Private Mortgage Insurance (PMI)

Private Mortgage Insurance (PMI)
If you want to buy a house with a down payment of less than 20% of the price, you will probably have to obtain private mortgage insurance (PMI) with your lender. This protects your lender from any unexpected situations that may occur on your loan, so he can take the risk to grant you a loan with lower down payment.

PMI amounts can vary depending on the size of the down payment but are usually about one half of one percent of the loan according too the Mortgage Bankers Association of America. Mortgage insurance premiums are not tax deductible.

For example, the house you want to buy costs $100,000. Your down payment is 10% or $10,000. To calculate the PMI amount the lender multiplies the rest of your loan (not counting the down payment), which makes 90% or $90,000, by half a percent or .005 and gets the result of $450 of annual down payment. Divide this sum by 12 and you will get monthly PMI payment of $37.50.

Most homebuyers are obliged to pay PMI since 20% down payment is a lot of money in most cases, $20,000 for our situation. The other thing is that you will have to pay PMI until you cross that 20% mark on your principal. This process may take years especially if your mortgage loan is a longer-term one.

Even though there is a law that requires mortgage lenders to tell their customers how many years and months is needed to pay off 20% of their loan and when they don’t need to pay PMI any more, you should still keep an eye on your principal payments. Notify your lender that it is tome to discontinue your PMI premiums when you reach 80% equity.

However, if you are in so called high-risk borrowers group you may be obliged to pay PMI until you reach 50% equity or even during the whole life of the loan (for some FHA loans). High-risk loans are for example the ones with reduced documentation that provides less proof on customer’s incomes and other information during the approval. Another reason to consider your loan the one with higher risk is spotty credit history or high debt-to-income ratio.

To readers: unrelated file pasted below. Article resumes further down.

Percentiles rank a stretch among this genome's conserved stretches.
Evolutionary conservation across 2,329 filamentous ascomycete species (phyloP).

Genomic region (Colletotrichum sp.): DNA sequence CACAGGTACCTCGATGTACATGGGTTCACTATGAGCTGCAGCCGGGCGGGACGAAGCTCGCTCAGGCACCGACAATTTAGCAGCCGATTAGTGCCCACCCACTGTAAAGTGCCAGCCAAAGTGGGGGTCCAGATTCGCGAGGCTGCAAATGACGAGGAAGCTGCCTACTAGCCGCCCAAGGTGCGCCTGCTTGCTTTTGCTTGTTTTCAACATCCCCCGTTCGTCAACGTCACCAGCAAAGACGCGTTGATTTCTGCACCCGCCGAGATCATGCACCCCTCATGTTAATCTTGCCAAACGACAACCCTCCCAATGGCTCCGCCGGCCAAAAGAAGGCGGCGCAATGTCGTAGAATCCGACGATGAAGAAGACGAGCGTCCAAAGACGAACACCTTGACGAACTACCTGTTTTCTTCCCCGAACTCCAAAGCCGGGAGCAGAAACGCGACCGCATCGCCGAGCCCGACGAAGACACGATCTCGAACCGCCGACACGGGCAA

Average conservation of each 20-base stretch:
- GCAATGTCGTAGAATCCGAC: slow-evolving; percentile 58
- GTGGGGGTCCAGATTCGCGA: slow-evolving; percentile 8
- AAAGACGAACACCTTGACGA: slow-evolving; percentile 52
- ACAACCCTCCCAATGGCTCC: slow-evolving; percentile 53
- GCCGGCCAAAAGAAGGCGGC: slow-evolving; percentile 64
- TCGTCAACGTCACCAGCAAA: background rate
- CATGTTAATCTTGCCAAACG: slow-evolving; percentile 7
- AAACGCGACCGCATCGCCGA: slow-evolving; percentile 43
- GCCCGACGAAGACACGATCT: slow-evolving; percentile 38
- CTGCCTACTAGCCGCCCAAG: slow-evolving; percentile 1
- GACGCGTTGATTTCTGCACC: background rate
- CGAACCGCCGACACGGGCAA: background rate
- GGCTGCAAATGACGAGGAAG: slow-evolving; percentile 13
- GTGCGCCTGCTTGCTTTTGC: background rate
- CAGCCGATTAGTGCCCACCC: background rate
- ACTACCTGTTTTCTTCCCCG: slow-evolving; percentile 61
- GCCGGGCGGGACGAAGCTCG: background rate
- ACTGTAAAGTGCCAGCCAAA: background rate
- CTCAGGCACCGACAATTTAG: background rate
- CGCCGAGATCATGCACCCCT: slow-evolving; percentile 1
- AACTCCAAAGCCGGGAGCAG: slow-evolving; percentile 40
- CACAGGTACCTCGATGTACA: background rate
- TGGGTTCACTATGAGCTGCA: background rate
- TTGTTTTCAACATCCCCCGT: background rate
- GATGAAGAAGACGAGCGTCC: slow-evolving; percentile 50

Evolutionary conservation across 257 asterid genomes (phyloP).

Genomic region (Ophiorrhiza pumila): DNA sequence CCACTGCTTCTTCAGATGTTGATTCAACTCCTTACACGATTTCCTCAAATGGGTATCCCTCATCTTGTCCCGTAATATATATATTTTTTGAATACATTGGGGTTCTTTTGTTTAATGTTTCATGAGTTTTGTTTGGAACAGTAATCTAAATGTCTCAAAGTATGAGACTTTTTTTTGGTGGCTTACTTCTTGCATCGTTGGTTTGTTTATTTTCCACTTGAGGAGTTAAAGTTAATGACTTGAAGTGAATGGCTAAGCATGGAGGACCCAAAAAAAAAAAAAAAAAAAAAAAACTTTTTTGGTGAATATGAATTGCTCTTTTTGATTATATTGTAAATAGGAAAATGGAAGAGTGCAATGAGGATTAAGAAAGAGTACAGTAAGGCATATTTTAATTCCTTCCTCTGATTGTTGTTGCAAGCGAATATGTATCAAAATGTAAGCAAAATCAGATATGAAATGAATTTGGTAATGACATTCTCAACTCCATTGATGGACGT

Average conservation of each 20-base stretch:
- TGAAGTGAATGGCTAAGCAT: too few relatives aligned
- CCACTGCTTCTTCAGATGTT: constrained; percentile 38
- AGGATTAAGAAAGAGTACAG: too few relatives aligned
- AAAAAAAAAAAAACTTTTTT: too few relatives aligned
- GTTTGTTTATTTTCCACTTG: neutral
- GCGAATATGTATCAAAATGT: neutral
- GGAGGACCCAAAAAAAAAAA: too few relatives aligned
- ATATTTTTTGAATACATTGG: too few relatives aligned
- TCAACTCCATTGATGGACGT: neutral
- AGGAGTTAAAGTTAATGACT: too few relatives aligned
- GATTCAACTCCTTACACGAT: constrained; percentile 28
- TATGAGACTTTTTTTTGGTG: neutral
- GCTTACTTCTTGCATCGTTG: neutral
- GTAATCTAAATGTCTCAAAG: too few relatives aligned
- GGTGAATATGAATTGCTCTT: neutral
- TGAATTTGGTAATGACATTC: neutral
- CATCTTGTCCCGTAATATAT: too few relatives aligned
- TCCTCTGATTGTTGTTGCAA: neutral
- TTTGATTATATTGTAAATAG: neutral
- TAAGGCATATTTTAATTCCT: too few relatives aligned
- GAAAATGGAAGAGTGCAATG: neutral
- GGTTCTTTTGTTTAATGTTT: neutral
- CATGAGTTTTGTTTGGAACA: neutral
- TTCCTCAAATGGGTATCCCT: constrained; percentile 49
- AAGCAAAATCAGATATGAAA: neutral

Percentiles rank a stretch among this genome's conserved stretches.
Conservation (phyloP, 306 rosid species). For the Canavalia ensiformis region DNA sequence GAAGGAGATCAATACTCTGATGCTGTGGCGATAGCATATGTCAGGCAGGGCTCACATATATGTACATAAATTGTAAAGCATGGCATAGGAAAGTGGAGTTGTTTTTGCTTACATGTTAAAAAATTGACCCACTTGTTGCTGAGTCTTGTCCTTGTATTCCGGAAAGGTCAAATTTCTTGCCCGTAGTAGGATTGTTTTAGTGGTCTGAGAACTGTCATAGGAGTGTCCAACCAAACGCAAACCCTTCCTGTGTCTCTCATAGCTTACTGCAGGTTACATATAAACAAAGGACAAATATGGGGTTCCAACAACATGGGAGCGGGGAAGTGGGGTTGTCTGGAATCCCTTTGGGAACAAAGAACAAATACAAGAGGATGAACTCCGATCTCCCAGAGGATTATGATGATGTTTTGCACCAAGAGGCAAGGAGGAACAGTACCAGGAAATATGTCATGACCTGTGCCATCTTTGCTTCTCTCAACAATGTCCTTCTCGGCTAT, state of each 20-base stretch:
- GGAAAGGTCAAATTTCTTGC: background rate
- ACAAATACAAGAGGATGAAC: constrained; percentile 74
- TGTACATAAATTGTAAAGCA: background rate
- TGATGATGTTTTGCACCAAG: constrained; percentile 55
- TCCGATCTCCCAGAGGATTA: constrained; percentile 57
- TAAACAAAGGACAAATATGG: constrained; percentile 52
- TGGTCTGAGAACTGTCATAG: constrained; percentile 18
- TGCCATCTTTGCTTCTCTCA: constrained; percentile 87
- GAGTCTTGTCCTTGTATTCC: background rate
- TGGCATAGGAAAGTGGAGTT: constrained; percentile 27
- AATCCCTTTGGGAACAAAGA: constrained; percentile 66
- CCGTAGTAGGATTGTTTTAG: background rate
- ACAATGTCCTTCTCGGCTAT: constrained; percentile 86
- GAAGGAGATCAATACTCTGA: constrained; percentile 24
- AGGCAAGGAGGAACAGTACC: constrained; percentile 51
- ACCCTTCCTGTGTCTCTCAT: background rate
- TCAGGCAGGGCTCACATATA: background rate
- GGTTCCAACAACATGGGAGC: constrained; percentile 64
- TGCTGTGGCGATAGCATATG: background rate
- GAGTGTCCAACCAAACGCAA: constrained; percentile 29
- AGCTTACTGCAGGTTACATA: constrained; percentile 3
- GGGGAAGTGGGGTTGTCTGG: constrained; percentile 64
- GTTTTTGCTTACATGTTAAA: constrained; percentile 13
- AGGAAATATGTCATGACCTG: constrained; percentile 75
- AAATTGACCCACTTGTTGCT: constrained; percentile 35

Nowadays there are many ways to avoid PMI even if you don’t put 20% of the loan right away. The first one is to pay more interest. The increase may vary from 0.75% to 1% depending on the down payment; if you accept it the lender can allow you not to make payments on your PMI. Your advantage is that mortgage interest is tax deductible.

Another way is to apply for an “80-10-10” loan. This program involves making a 10% down payment and than financing the rest of the home’s cost with two mortgages: the first one equals 80% and the second one equals 10% of the sale price. The second one has higher interest rate but since it is only applied to 10% of the loan sum of both payments on these two mortgages comes out lower than a payment on a one mortgage loan plus a PMI payment would be. Again, mortgage interest is tax deductible.

For example, payment on a $100,000 house with an “80-10-10” loan will be $17.45 cheaper than with a standard fixed mortgage with a PMI. For example, let’s see how it works for our $100,000 house. Under a standard fixed mortgage plan you make down payment of $10,000 and pay interest of 7.5% on the rest ($90,000). This makes total monthly payment of $660.45 ($629 interest payment plus $31.45 PMI payment). Under an “80-10-10” plan you make two monthly payments; the first one will be $559 (7.5% interest on your $80,000 loan) and the second one will be $84 (9.5% interest on your $10,000 loan). This makes total of $643, which is $17.45 less than on the standard fixed rate loan.

© 2010, Jericho Mortgage — Private Mortgage Insurance (PMI)